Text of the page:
Light-adjustable lens surgery comes to the UK

December 9, 2009

Ophthalmic surgeon Bobby Qureshi is the first in the UK to implant light-adjustable lenses (LALs), which have the capacity to be altered after surgery to provide the best vision for each individual eye without glasses.

Ophthalmic surgeon Bobby Qureshi is the first in the UK to implant light-adjustable lenses (LALs), which have the capacity to be altered after surgery to provide the best vision for each individual eye without glasses.

What makes the LAL different is the incorporation of unique materials called 'macromers' which were developed by Calhoun Vision Inc in the USA led by a team of Nobel Prize winning scientists. The macromers are designed to be sensitive to harmless ultraviolet light of a specific wavelength. When this light is shone into the eye the macromers link together in a very controlled and specific way called photopolymerisation.

After implantation of the lens the patient's vision is evaluated when the eye has healed, typically at about 2 weeks. Any adjustment required to perfect the vision is carried out at this time with the patient seated comfortably at the digital light delivery device, a machine designed to deliver the exact dose and profile of light onto the LAL to correct any residual errors.

Light adjustability of the lens is based on the principles of photochemistry and diffusion whereby components incorporated into the lens matrix are photopolymerised on exposure to the UV light.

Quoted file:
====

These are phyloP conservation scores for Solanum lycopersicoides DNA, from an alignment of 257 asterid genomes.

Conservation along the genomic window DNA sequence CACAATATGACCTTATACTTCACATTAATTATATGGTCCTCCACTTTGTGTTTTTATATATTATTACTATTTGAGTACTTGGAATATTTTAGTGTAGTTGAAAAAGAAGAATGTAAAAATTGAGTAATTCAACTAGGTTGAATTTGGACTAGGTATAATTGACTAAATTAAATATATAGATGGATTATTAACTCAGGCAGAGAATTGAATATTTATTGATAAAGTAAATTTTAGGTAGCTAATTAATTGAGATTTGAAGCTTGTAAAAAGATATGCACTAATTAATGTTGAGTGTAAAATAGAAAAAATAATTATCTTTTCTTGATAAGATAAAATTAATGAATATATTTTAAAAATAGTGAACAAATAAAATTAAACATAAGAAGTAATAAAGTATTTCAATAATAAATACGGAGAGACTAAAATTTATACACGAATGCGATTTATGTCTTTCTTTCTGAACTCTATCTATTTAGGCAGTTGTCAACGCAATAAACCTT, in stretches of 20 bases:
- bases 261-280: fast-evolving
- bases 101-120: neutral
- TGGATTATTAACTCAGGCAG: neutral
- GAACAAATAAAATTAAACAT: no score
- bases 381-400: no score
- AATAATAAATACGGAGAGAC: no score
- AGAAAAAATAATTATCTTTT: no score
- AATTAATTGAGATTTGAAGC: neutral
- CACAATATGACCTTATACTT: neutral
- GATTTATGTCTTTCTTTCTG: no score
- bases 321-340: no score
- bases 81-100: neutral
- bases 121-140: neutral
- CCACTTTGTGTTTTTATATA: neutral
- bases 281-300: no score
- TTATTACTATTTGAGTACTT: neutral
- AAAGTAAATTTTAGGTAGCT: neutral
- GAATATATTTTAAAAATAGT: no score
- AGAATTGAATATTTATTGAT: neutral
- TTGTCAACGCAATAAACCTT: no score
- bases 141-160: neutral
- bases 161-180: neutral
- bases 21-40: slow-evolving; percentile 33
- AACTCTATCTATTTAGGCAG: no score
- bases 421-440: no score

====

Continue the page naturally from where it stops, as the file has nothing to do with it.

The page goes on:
This means that the light affects the macromers to cause very specific swelling or thinning of the lens implant changing the focus to give the patient the best vision possible for their eye. The process takes less than 2 minutes and can be repeated for further adjustment if required. Once the desired prescription is achieved further UV light is passed through the lens to 'fix' it in position to make the adjustment permanent.

Commenting on the technique, Qureshi told the BBC: “The beauty about the lens is that from the start it was designed so the shape of the lens could be changed from the outside by using light from a particular wavelength,” he said.

“By changing the shape you can change the focus so you can change long-sightedness, short-sightedness and astigmatism (blurring).

“Unlike a conventional lens you can almost guarantee 20/20 vision because you can change and make sure you have corrected any problems.”

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